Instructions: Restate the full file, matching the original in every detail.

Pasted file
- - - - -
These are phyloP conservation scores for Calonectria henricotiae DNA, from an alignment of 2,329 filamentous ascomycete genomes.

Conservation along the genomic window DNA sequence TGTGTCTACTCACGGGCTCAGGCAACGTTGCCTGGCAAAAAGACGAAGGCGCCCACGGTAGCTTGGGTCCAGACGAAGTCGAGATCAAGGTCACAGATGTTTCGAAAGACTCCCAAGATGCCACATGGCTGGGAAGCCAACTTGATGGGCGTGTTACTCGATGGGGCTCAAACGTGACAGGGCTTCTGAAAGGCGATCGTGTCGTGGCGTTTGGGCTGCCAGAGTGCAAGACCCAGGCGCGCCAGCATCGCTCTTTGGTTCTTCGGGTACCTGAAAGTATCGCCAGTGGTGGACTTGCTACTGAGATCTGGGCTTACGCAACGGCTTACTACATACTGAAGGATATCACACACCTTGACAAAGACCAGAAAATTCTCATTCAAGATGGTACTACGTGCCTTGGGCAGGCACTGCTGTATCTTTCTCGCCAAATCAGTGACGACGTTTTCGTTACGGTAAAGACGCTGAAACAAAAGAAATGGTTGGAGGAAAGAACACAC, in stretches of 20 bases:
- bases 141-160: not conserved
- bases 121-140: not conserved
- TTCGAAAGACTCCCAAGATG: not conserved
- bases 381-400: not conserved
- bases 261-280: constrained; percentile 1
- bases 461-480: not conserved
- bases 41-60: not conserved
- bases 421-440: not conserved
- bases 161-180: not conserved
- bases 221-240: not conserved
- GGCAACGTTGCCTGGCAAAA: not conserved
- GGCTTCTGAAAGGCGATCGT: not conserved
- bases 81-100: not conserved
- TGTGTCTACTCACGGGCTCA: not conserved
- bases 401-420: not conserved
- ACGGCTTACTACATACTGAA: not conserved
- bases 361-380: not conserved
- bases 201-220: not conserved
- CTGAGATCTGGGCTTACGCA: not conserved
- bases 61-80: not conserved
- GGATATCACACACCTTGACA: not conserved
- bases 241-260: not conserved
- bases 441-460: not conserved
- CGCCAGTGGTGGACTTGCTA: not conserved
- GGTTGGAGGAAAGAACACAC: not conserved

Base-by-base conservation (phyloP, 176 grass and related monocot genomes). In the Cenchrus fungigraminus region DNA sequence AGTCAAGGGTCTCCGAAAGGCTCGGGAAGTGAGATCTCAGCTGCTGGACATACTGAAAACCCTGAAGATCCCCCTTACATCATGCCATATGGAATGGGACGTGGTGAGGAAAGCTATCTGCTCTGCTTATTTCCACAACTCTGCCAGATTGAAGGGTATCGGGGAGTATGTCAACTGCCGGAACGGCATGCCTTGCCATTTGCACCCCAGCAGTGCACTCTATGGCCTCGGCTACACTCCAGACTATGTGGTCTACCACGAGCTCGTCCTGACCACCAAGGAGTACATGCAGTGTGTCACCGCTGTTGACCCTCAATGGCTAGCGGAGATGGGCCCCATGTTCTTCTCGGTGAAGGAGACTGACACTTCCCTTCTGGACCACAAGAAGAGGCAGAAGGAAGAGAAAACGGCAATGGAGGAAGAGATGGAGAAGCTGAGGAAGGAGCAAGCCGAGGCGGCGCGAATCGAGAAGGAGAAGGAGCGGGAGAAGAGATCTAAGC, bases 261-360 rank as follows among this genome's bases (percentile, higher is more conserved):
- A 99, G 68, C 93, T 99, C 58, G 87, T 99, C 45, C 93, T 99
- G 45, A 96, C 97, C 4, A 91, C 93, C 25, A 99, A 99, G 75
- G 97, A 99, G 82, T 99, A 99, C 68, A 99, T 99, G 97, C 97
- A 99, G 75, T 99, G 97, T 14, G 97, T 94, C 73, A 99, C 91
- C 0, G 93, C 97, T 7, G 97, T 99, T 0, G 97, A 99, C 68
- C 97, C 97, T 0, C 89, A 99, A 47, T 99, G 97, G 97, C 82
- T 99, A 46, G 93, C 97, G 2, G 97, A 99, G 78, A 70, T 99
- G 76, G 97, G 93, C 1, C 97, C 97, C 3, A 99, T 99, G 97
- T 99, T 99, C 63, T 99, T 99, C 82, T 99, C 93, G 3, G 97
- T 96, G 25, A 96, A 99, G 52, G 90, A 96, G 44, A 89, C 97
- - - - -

These are phyloP conservation scores for Calonectria henricotiae DNA, from an alignment of 2,329 filamentous ascomycete genomes.

Conservation along the genomic window DNA sequence TGTGTCTACTCACGGGCTCAGGCAACGTTGCCTGGCAAAAAGACGAAGGCGCCCACGGTAGCTTGGGTCCAGACGAAGTCGAGATCAAGGTCACAGATGTTTCGAAAGACTCCCAAGATGCCACATGGCTGGGAAGCCAACTTGATGGGCGTGTTACTCGATGGGGCTCAAACGTGACAGGGCTTCTGAAAGGCGATCGTGTCGTGGCGTTTGGGCTGCCAGAGTGCAAGACCCAGGCGCGCCAGCATCGCTCTTTGGTTCTTCGGGTACCTGAAAGTATCGCCAGTGGTGGACTTGCTACTGAGATCTGGGCTTACGCAACGGCTTACTACATACTGAAGGATATCACACACCTTGACAAAGACCAGAAAATTCTCATTCAAGATGGTACTACGTGCCTTGGGCAGGCACTGCTGTATCTTTCTCGCCAAATCAGTGACGACGTTTTCGTTACGGTAAAGACGCTGAAACAAAAGAAATGGTTGGAGGAAAGAACACAC, in stretches of 20 bases:
- bases 141-160: not conserved
- bases 121-140: not conserved
- TTCGAAAGACTCCCAAGATG: not conserved
- bases 381-400: not conserved
- bases 261-280: constrained; percentile 1
- bases 461-480: not conserved
- bases 41-60: not conserved
- bases 421-440: not conserved
- bases 161-180: not conserved
- bases 221-240: not conserved
- GGCAACGTTGCCTGGCAAAA: not conserved
- GGCTTCTGAAAGGCGATCGT: not conserved
- bases 81-100: not conserved
- TGTGTCTACTCACGGGCTCA: not conserved
- bases 401-420: not conserved
- ACGGCTTACTACATACTGAA: not conserved
- bases 361-380: not conserved
- bases 201-220: not conserved
- CTGAGATCTGGGCTTACGCA: not conserved
- bases 61-80: not conserved
- GGATATCACACACCTTGACA: not conserved
- bases 241-260: not conserved
- bases 441-460: not conserved
- CGCCAGTGGTGGACTTGCTA: not conserved
- GGTTGGAGGAAAGAACACAC: not conserved

Base-by-base conservation (phyloP, 176 grass and related monocot genomes). In the Cenchrus fungigraminus region DNA sequence AGTCAAGGGTCTCCGAAAGGCTCGGGAAGTGAGATCTCAGCTGCTGGACATACTGAAAACCCTGAAGATCCCCCTTACATCATGCCATATGGAATGGGACGTGGTGAGGAAAGCTATCTGCTCTGCTTATTTCCACAACTCTGCCAGATTGAAGGGTATCGGGGAGTATGTCAACTGCCGGAACGGCATGCCTTGCCATTTGCACCCCAGCAGTGCACTCTATGGCCTCGGCTACACTCCAGACTATGTGGTCTACCACGAGCTCGTCCTGACCACCAAGGAGTACATGCAGTGTGTCACCGCTGTTGACCCTCAATGGCTAGCGGAGATGGGCCCCATGTTCTTCTCGGTGAAGGAGACTGACACTTCCCTTCTGGACCACAAGAAGAGGCAGAAGGAAGAGAAAACGGCAATGGAGGAAGAGATGGAGAAGCTGAGGAAGGAGCAAGCCGAGGCGGCGCGAATCGAGAAGGAGAAGGAGCGGGAGAAGAGATCTAAGC, bases 261-360 rank as follows among this genome's bases (percentile, higher is more conserved):
- A 99, G 68, C 93, T 99, C 58, G 87, T 99, C 45, C 93, T 99
- G 45, A 96, C 97, C 4, A 91, C 93, C 25, A 99, A 99, G 75
- G 97, A 99, G 82, T 99, A 99, C 68, A 99, T 99, G 97, C 97
- A 99, G 75, T 99, G 97, T 14, G 97, T 94, C 73, A 99, C 91
- C 0, G 93, C 97, T 7, G 97, T 99, T 0, G 97, A 99, C 68
- C 97, C 97, T 0, C 89, A 99, A 47, T 99, G 97, G 97, C 82
- T 99, A 46, G 93, C 97, G 2, G 97, A 99, G 78, A 70, T 99
- G 76, G 97, G 93, C 1, C 97, C 97, C 3, A 99, T 99, G 97
- T 99, T 99, C 63, T 99, T 99, C 82, T 99, C 93, G 3, G 97
- T 96, G 25, A 96, A 99, G 52, G 90, A 96, G 44, A 89, C 97